Aubrey Carter
"3 Keys IELTS Certified Coach"
Lindsay McMahon
"The English Adventurer"

Should your English teacher correct every mistake you make?

The answer is no!

In today’s episode, we answer a question from a Youtube listener.

Find out today why constant corrections can derail your learning.

We’ll also share grammar mistakes you don’t need to worry about.

Teaching methods

Aubrey asks Lindsay if she has ever had a teacher correct her in a way that made her lose motivation to learn.

Lindsay shares she was traumatized by her middle school French teacher.

Every time she got something wrong, her teacher humiliated her publicly.

It was a very old-fashioned way of teaching that is hopefully getting phased out.

In today’s episode, Lindsay and Aubery answer a Youtube viewer’s question regarding this topic.

Today’s question

Hi Lindsay and Aubrey! Thank you for the interesting video 🙂

I teach English to adults in Egypt.

My question is, if I hear my learners making this mistake with pronouns (e.g. She is taller than me), should I leave it out in the feedback I give them on their speaking, or should I correct them?

Some of them might say that they hear native speakers saying it!

I’d really appreciate your advice on that. Thanks in advance!


How to stay motivated

Language learning should be fun.

It should be taught in a way that encourages students to use the language to make deeper and better connections across different cultures.

All Ears English is all about the connection and making relationships stronger.

You can check out episode AEE 2125: How to Share Your Faults in English for Deeper Connection.

What is the goal?

Teaching methods should be dependent on the goals of the learner.

If a learner is studying the language itself as a major in college or to pass an exam where grammar is scored, then grammar should be corrected.

However, it is not helpful to correct every mistake.

Teachers should focus on certain types of errors in a class.

Otherwise no real learning or improvement will take place.

Learning for general fluency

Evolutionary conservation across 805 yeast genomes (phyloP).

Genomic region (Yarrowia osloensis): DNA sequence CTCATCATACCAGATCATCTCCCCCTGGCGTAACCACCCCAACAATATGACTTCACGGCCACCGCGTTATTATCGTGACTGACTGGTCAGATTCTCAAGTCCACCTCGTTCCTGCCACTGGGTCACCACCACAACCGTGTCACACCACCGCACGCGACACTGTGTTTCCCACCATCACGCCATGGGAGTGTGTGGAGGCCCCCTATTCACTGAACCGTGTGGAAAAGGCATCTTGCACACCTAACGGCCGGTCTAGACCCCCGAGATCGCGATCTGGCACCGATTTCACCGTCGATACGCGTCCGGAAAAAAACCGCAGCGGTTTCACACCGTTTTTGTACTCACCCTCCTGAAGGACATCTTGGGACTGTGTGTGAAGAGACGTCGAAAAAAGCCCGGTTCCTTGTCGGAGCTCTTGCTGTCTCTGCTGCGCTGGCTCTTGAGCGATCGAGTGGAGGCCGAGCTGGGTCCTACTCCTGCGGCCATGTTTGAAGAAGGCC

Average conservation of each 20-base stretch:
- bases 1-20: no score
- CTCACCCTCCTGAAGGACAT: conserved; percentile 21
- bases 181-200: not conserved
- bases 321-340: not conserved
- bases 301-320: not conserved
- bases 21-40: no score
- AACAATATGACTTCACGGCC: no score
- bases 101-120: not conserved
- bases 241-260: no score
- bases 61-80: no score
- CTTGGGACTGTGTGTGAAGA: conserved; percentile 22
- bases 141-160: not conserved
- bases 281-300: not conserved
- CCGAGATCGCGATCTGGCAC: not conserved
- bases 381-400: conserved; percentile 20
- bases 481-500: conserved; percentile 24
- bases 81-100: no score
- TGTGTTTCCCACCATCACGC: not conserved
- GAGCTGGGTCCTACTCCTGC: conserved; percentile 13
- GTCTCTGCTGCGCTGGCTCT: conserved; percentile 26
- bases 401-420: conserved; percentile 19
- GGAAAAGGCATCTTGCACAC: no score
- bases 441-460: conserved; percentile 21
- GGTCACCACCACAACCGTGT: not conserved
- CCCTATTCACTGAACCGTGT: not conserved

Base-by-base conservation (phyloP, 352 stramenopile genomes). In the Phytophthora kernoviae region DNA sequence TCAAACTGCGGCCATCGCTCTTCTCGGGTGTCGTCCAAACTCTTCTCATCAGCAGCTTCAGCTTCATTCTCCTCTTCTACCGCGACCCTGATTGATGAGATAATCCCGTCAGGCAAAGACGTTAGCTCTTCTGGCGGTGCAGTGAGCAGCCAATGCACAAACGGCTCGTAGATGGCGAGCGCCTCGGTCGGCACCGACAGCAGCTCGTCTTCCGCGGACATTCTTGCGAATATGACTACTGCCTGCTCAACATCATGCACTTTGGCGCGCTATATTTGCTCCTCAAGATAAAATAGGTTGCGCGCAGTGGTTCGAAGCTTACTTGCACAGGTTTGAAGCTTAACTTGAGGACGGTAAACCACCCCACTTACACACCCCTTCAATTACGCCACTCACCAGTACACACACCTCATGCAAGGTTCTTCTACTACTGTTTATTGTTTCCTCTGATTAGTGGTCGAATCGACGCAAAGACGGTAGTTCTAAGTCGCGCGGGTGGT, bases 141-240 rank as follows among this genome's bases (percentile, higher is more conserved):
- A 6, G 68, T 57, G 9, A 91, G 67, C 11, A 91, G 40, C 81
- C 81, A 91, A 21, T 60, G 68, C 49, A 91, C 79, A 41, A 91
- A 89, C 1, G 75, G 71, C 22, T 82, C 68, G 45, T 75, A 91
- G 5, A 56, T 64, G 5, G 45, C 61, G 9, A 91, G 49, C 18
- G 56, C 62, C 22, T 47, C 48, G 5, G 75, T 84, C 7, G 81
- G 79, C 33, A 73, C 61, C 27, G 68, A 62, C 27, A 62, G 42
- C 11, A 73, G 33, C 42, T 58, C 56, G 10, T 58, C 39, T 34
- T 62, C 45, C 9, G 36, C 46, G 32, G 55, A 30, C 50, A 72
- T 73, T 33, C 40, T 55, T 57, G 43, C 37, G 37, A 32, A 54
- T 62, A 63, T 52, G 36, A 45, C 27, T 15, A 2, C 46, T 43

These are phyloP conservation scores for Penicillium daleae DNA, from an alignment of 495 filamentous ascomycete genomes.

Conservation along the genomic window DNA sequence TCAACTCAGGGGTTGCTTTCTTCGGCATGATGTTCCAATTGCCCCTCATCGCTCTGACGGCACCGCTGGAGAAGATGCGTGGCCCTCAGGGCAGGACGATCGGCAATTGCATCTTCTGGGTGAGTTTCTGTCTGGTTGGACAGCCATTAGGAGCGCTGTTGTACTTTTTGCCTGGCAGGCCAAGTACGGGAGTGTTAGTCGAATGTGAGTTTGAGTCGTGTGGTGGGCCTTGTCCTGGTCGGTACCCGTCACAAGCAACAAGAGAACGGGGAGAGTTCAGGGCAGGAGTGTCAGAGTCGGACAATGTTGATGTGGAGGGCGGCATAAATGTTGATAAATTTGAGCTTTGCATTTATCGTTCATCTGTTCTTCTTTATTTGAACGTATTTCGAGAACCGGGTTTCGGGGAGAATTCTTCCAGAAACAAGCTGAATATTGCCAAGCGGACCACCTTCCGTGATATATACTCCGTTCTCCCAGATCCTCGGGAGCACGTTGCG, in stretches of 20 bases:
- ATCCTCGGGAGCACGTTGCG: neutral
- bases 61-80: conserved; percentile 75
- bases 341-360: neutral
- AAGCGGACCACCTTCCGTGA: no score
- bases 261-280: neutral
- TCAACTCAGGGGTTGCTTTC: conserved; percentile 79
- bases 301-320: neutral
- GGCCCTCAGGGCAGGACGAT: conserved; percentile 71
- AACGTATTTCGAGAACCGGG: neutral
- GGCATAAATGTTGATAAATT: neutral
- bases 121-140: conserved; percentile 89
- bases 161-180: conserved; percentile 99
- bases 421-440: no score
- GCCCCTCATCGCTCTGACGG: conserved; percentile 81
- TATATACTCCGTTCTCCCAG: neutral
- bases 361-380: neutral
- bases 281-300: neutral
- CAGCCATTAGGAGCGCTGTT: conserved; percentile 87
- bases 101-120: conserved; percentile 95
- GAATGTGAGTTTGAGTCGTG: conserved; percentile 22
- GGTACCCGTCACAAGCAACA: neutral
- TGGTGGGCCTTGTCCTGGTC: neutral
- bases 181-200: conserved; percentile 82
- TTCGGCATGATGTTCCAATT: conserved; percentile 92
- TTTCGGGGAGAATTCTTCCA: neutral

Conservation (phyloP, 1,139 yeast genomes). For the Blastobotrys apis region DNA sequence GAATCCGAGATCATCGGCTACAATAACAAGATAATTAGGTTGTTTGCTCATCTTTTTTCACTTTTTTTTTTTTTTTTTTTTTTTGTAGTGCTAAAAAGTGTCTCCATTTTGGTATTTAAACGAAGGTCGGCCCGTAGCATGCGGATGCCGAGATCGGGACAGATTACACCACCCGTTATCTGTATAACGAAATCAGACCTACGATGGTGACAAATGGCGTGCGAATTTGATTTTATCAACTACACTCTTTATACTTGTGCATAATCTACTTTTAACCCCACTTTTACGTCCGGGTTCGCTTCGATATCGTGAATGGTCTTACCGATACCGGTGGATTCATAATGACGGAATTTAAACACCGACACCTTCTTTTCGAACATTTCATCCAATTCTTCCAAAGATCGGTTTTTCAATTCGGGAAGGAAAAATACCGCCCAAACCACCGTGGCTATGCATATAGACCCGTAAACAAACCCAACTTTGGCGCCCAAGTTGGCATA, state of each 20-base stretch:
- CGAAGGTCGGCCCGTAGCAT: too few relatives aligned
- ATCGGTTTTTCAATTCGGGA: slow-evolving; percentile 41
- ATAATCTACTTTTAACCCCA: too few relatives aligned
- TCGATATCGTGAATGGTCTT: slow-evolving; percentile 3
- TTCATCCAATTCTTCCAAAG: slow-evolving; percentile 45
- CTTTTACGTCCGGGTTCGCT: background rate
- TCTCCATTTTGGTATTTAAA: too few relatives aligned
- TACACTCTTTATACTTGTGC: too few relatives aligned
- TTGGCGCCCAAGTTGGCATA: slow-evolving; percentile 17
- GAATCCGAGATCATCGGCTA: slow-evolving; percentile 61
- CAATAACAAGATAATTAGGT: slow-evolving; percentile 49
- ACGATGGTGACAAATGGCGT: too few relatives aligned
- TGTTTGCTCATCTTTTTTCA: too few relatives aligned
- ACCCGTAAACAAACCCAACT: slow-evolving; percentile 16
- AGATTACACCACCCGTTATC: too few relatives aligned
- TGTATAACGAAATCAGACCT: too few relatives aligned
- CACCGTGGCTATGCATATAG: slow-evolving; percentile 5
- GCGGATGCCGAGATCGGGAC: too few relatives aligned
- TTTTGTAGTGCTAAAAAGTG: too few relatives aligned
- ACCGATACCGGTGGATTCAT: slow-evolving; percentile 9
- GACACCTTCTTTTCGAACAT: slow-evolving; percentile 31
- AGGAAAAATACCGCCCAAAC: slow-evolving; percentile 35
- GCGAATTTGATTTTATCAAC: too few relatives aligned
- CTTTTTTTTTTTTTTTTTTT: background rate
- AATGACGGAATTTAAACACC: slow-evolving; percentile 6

If a learner’s goal is general fluency, their grammar should not be corrected.

It can be demotivating to be corrected a lot.

Depending on the delivery it can hurt learning and progress.

Additionally, if the student is focusing on perfecting grammar, it will be difficult to improve fluency.

If the goal is to communicate a message clearly, and the student is doing that, then the outcome is reached.

Perfect grammar is rarely the goal

Language learners should not be overly self-critical.

Take a step back and refocus on the goal.

Don’t aim to be 100% perfect, as this will just frustrate you.

Instead, work toward the improvement you want to achieve.

This may be pronunciation, improved vocabulary or getting an idea across.

Even native English speakers make mistakes or don’t follow grammar rules because it’s part of their regional dialect.

There are many native speaker errors that teachers shouldn’t correct.

#1: She’s taller than me

The correct structure is “She’s taller than I.”

In the U.S., many native English speakers make this mistake.

It sounds strange and pretentious so say, “She’s taller than I.”

A pro tip is to add the implied verb at the end.

This way, you can say, “She’s taller than I am.”

This is correct grammar and avoid both the error and air of pretentiousness.

#2: I’m good

When answering the quesiton, “How are you,” many native speakers answer, “I’m good.”

This is especially common in the U.S.

Because the answer really means, “I’m doing well,” the correct grammar is, “I’m well.”

This sounds pretentious to many people because the error is so common.

#3: Who are you talking to?

The grammar of who and whom is complicated.

The correct way to say this is, “Whom are you talking to?”

Though it is not a grammar rule, many people prefer to avoid ending a sentence with a preposition.

Therefore, they would say this sentence should be, “To whom are you talking?”

These three mistakes are so common in the U.S. that teachers would not correct them.

You shouldn’t worry about them unless studying for a grammar exam.

Connection not perfection

Taking on the challenge of learning a foreign language makes a person confident and brave.

As a learner, make sure your teacher understands your goals.

The teacher should align the support they provide with your goals.

If they don’t, speak up, share your goals, and find out their plan for helping you achieve them.

If your goal is improved fluency, focus on connection, not perfection!


Make sure your teacher is clear about your English learning goals.

Correcting grammar, especially minor errors or those accepted in colloquial speech, can be demotivating and stunt your progress.

Talk to your teacher and make sure they are helping you reach your goals.

Have you experienced excessive corrections in your English learning journey?

Share your experience in the comments below.

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